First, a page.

Customs are transient by nature. So, it should come as no surprise then that within the new digital age there are alternative technologies being created that can, and are, replacing current practices. A business card is not immune from this.
Business cards have been around since the 17th Century and are a simple, effective way of exchanging contact information in a physical format. They are a paper handshake, an expression of a brand or ethos as a first and, hopefully, lasting impression. Whether you are at a conference, a workshop, a potential client meeting, or even a spontaneous conversation; the business card has, time and time again, been there to help create relationships between people.
In some countries such as Japan or China, the business card is ritualised as an almost mandatory accessory to greeting someone within the business sector.
Although it still holds importance for many people and many cultures, some people now prefer other means of information exchanging, such as requesting an email, or submitting information directly into their smartphone or tablet. These methods are becoming commonplace at networking events and the transition from physical to digital seems to be creeping in.
Unsurprisingly, there are now also a number of Apps on the market that cater for this. Take CardMunch for example. Powered by LinkedIn, you can take a photo of a business card and convert the information to an address book contact on your iPhone. With CardMunch you can also tweak the settings to either automatically add contacts or edit them first. Another example is Cardcloud, an app that allows you to share your digital business card from phone to phone or via email. Recipients don’t even require the Cardcloud app and once a card is received the app also stores the time and your location, so you will always remember where and when you met someone!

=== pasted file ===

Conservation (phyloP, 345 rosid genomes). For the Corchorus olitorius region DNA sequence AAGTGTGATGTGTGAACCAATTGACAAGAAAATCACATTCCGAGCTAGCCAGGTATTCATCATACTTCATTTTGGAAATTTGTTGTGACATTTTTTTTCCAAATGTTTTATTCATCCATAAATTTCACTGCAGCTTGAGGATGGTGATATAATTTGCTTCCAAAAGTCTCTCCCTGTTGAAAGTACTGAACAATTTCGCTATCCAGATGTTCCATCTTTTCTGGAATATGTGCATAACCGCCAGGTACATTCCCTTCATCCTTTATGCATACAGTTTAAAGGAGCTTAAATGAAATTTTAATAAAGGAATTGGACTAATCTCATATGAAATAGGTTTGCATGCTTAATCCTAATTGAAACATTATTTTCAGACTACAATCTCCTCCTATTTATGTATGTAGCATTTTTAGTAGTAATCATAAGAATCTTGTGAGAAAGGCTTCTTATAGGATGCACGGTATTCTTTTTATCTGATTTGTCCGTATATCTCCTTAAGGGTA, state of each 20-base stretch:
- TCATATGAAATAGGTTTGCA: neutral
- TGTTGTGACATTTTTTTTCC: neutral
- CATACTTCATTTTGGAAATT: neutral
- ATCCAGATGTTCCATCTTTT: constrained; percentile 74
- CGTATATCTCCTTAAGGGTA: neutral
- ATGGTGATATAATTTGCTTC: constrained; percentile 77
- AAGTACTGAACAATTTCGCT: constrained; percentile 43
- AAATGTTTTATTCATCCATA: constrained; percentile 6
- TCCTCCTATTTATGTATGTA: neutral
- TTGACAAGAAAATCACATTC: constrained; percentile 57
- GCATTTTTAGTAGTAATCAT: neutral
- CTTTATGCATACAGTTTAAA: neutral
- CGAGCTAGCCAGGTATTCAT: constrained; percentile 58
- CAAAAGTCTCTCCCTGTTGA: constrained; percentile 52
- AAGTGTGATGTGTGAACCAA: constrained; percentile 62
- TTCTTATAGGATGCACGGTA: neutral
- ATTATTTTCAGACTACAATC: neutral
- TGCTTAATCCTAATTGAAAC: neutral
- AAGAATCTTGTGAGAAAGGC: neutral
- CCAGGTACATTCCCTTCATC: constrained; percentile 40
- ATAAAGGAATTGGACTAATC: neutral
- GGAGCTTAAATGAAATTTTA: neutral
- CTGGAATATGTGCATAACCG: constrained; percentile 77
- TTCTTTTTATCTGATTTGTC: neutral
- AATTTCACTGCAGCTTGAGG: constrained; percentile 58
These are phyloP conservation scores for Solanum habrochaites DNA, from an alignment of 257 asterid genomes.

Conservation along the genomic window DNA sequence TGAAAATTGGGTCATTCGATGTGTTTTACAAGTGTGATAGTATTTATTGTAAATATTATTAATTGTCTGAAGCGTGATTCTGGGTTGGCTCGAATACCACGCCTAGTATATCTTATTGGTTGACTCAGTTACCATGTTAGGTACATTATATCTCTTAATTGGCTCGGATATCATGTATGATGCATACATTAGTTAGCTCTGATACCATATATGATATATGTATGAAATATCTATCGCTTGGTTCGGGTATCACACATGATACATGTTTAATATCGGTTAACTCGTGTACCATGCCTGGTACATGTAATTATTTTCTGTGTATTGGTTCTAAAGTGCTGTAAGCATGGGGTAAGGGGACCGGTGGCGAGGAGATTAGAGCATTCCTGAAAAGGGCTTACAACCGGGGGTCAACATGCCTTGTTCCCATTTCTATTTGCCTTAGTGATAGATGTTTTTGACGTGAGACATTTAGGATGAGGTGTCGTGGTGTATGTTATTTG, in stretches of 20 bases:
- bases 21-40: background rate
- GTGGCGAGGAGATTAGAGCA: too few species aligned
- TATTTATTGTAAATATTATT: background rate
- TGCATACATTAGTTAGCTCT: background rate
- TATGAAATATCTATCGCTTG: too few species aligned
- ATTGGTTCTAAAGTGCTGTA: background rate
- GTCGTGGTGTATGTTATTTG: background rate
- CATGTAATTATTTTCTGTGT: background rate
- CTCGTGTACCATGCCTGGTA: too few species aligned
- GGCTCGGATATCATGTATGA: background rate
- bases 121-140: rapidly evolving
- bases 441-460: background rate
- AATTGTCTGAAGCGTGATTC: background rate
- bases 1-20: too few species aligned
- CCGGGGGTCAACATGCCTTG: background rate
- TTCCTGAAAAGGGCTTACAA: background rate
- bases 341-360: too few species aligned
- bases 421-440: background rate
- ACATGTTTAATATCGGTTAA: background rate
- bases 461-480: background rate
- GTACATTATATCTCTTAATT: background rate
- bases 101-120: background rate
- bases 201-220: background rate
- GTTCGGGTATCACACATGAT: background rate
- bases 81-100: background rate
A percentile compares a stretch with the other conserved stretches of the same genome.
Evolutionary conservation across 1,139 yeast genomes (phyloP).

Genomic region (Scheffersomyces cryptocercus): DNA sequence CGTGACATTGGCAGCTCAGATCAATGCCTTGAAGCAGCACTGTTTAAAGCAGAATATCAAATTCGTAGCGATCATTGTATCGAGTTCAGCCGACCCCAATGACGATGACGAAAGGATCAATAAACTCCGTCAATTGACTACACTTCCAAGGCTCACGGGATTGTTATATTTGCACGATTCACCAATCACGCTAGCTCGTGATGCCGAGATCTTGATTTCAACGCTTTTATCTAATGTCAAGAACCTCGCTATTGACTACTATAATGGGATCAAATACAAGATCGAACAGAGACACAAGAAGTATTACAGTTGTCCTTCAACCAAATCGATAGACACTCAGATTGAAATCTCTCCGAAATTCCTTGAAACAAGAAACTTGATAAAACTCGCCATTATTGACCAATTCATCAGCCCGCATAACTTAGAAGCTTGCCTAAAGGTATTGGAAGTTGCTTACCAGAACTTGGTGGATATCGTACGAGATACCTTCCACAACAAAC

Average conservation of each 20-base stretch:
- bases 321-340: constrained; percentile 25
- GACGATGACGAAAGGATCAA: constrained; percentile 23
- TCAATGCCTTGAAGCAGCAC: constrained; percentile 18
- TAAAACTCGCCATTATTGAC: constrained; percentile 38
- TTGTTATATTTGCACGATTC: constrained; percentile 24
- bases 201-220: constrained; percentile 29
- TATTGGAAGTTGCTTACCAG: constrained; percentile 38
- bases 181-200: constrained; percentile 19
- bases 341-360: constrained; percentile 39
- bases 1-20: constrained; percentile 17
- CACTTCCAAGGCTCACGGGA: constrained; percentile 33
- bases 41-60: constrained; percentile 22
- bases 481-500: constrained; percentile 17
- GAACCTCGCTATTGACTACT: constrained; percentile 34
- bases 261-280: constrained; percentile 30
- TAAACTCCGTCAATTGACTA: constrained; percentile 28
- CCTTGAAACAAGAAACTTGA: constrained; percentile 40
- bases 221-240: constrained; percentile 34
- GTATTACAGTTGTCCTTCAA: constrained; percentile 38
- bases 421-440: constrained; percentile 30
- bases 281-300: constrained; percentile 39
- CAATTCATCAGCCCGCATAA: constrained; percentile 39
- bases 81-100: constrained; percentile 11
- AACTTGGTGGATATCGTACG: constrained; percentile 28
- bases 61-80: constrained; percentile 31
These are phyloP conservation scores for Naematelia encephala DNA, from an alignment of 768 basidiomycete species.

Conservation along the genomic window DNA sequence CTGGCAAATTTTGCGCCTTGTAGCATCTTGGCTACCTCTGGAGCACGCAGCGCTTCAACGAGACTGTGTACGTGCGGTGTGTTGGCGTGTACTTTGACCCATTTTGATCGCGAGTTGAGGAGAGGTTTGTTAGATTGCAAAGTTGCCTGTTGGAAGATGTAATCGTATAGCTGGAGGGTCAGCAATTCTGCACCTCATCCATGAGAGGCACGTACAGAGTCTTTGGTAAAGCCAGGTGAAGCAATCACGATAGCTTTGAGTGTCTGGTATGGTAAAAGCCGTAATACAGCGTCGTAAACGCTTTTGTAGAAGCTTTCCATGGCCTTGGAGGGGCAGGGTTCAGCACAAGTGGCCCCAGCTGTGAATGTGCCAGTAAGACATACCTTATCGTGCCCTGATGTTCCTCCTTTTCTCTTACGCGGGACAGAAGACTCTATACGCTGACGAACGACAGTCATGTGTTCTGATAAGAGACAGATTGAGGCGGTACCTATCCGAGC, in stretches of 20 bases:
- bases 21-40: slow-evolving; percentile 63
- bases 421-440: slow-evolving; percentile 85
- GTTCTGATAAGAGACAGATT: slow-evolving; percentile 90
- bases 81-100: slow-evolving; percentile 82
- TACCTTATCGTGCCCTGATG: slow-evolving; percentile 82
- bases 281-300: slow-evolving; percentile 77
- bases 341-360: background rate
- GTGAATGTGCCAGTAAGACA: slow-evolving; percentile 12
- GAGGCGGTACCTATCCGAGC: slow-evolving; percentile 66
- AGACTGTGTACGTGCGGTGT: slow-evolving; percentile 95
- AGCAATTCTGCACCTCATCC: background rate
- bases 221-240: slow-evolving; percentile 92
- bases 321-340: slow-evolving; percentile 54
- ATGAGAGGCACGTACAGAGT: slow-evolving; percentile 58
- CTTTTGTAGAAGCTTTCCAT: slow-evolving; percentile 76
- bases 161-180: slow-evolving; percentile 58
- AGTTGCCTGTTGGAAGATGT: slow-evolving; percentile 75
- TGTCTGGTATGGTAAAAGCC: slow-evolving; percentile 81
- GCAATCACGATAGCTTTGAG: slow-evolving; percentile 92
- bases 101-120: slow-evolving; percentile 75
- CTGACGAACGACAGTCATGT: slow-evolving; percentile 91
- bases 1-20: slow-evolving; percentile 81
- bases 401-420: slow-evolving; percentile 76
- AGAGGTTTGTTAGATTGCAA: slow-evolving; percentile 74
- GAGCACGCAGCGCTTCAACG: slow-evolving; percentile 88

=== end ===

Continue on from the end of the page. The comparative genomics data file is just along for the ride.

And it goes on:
So, it would seem prudent, that in order both to be seen as professional and not to get caught out on any level of information exchange, you now require both a digital facility and a physical business card at the same time!
There are many more alternative Apps to the ones mentioned above, but the point to be made here is that although seemingly impersonal, so long as you have a smart phone at hand there are solutions that allow for information exchange and storage whether your new connection has either a physical or digital business card.
Of course, the transition of one custom to another takes time, especially when that custom has deep, aged roots. The beauty of the business card is in its simplicity; it has a personal touch of professionalism that quite often defines at first glance what kind of business you are dealing with. It’s real; it holds a place in your drawer, wallet, your briefcase, or on a desk. The key thing however is that it has been used, it has served its purpose and created an impression. It has an element of importance associated with it that a digital business card held in the pocket of cyberspace just doesn’t have.
So, while the physical business card may eventually become obsolete, it will likely be a slow demise.